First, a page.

For us, the latest PlayStation’s main job is to play host to Gran Turismo 7 when that arrives in March 2022, but while it’s tempting to hover by the letterbox waiting for that to arrive, there’s actually plenty to play on Sony’s console already. What’s more, several of those games take advantage of the PS5’s DualSense controller, easily the most sophisticated joypad created yet. With adaptive triggers that can alter their tension when you lock a wheel and detailed vibration feedback that can portray a wide variety of different road surfaces, it’s like the DualSense was designed specifically for racing games. Well, either that or it’s one of those extremely expensive back massagers in disguise. Either way, here are five of our favourite PS5 racing games…
When it comes to rally games, it tends to be the Dirt series that gains the plaudits, but the official World Rally Championship games have quietly improved over the past few years. WRC 10 in particular celebrates not just the final year of the current spec offroad monsters but also the entire history of the championship, with challenges in classic machinery inspired by historic events.
If you’re looking for the best version of the game, look no further than the PS5 edition which makes full use of the console’s unique DualSense controller. With rally driving all about reacting to tiny surface changes in the split second before you skitter off embarrassingly into a fir tree, the haptic feedback delivered by WRC 10 via the new controller is second to none.
We’d contend that you’re never too old to play with toy cars and Hot Wheels Unleashed only serves to reinforce that fact. The game’s miniature vehicles are rendered in such pitch perfect detail, even down to the pleasing thickness and coarse metallic flake of the paint, that you almost feel like you could pluck them from the screen and run them across the TV unit.
The best thing about the videogame version? Even the rich kid at school didn’t have this much Hot Wheels kit. A circuit editor allows you to fill an entire basement with orange plastic track pieces and the system of earning ‘blind boxes’ tweaks the same pleasure centres in our brain that were triggered when we were obsessively collecting toy cars as a nipper. A somewhat socially acceptable regression into childhood? Count us in.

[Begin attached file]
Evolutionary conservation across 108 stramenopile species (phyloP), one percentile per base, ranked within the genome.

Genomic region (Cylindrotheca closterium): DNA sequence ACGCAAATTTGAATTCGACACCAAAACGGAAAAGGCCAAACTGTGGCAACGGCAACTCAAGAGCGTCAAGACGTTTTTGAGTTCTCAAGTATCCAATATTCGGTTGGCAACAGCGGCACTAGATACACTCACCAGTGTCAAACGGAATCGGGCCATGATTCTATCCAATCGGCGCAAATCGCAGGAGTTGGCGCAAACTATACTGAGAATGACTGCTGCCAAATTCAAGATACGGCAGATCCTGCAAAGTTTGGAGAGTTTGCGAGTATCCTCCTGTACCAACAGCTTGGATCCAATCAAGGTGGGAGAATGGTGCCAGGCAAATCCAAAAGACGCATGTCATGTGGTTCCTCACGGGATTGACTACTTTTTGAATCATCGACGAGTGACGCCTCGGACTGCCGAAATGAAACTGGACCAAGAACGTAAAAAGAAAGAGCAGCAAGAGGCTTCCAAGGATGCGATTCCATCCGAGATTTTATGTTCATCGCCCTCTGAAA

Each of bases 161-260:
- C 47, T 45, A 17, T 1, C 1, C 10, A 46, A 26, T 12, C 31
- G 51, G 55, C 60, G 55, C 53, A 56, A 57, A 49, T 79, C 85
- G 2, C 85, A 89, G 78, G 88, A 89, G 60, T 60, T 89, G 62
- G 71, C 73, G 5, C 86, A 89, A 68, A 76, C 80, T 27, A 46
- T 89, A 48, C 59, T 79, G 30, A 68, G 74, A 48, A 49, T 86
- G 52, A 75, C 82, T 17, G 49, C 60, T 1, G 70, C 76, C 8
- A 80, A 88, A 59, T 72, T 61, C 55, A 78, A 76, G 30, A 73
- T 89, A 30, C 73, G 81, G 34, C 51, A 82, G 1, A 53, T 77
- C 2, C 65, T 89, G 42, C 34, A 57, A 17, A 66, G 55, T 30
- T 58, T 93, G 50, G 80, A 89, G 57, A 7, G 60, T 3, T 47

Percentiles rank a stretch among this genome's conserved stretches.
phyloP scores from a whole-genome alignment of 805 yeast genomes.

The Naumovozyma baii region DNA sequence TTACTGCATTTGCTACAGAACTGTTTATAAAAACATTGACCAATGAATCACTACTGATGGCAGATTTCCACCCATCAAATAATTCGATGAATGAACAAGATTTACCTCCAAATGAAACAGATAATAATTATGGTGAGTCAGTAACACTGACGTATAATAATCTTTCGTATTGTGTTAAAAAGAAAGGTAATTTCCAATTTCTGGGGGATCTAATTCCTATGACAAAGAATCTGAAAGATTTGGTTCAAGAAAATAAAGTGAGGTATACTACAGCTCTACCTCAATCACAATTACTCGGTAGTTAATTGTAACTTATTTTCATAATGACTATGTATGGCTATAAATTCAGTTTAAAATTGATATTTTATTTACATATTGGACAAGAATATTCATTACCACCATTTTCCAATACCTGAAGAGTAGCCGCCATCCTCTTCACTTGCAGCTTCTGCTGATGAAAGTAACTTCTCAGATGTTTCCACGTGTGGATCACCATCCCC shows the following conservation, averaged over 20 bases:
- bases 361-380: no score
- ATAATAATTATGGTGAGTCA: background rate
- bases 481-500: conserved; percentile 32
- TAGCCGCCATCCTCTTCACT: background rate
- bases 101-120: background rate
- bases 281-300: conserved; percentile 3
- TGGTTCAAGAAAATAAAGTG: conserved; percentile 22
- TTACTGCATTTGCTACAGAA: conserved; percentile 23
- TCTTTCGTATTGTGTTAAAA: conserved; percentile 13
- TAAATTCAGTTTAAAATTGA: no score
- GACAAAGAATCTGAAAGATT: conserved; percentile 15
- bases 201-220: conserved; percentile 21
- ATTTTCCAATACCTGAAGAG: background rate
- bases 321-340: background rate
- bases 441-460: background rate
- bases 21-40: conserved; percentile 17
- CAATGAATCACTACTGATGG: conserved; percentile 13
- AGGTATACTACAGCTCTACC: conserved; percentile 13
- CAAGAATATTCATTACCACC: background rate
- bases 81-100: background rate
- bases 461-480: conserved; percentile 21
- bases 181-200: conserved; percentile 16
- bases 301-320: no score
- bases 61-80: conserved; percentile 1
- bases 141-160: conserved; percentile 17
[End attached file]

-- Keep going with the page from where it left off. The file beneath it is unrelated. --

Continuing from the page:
Time was, Formula One games were distinctly average racing games designed to shift a few copies on the strength of their connection to the sport alone. Nowadays, the newest F1 game is a genuine highlight of the year, somehow distilling one of the most lavishly complex sports on the planet into something that can be played and understood by us normal humans.
Naturally this year the game has struggled to keep up with the many changes to the F1 calendar, but the post-release addition of new tracks including the wickedly fast Jeddah Corniche Circuit has fleshed the game out further. They’re yet to add baffling decisions from the race director in the closing stages of the championship decider, though. Something for next year perhaps.
We’re currently crossing off the days to Gran Turismo 7’s release like an impatient jailbird, but in the meantime, Gran Turismo Sport remains a great way to go racing on PlayStation 5. The structure provided by Sport mode’s schedule of races makes every bit of online competition feel meaningful and since launch there have been over a hundred cars added to the game, offering a carefully curated list of entertaining machinery recreated in obsessive detail.
While graphically it looks much the same as on PS4 Pro, the PS5’s faster storage results in shorter loading times and zippier menu performance, meaning you have less time to wait between events. Great news, unless you tended to use that time to come up with your racing driver excuses.
PlayStation might be best known for Gran Turismo’s gleaming, pristine, indestructible supercars, but after bouncing inertly off an opponent for the hundredth time, you might just want to rag a heap of scrap metal around a backwoods dirt track. For that, there’s Wreckfest which has an optional upgrade for PS5 owners that makes this the most beautiful ugly game we’ve ever seen.
Forget slipping into the Alcantara bucket seat of a Ferrari Pista, Wreckfest is all about slamming into your opponents from the wooden commode of a motorised outhouse. That’s not to say it isn’t sophisticated under the hood, there’s a remarkably impressive physics engine underpinning the whole thing, meaning that when your combine harvester collides with a poor so-and-so on a ride-on lawnmower, it looks absolutely convincing.
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